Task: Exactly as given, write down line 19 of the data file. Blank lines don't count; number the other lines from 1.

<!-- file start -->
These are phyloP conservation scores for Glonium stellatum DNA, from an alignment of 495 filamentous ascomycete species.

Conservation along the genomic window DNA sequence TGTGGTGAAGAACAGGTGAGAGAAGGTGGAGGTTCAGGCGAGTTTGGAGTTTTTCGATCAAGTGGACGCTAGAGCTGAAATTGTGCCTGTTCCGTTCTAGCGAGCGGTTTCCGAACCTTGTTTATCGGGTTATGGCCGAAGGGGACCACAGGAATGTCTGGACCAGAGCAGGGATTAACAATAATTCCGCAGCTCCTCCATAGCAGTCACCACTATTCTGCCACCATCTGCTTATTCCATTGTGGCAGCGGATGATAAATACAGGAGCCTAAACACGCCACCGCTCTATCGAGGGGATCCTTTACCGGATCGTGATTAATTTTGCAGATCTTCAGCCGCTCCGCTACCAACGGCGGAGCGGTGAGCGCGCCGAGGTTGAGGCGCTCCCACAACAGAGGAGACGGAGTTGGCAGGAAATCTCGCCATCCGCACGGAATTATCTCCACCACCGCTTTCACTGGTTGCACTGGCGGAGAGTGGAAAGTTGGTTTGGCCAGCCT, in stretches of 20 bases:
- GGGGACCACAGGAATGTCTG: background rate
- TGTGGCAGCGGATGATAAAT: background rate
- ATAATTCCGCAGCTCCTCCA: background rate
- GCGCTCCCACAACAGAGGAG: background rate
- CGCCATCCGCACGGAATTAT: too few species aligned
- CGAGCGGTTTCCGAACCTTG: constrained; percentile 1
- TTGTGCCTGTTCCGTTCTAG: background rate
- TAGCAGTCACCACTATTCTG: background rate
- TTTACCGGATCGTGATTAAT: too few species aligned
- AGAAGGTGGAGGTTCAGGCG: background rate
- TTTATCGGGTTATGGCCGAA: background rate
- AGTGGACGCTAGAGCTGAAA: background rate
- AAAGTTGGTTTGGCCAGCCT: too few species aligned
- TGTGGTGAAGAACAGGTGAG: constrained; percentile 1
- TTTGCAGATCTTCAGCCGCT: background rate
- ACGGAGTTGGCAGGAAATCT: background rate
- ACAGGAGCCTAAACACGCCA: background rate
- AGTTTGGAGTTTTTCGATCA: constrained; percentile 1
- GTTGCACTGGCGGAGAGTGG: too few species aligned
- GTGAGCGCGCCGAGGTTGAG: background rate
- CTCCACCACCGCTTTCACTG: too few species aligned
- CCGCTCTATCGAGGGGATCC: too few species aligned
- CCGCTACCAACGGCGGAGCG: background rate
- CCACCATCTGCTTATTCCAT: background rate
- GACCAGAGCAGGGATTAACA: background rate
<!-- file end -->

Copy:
- ACAGGAGCCTAAACACGCCA: background rate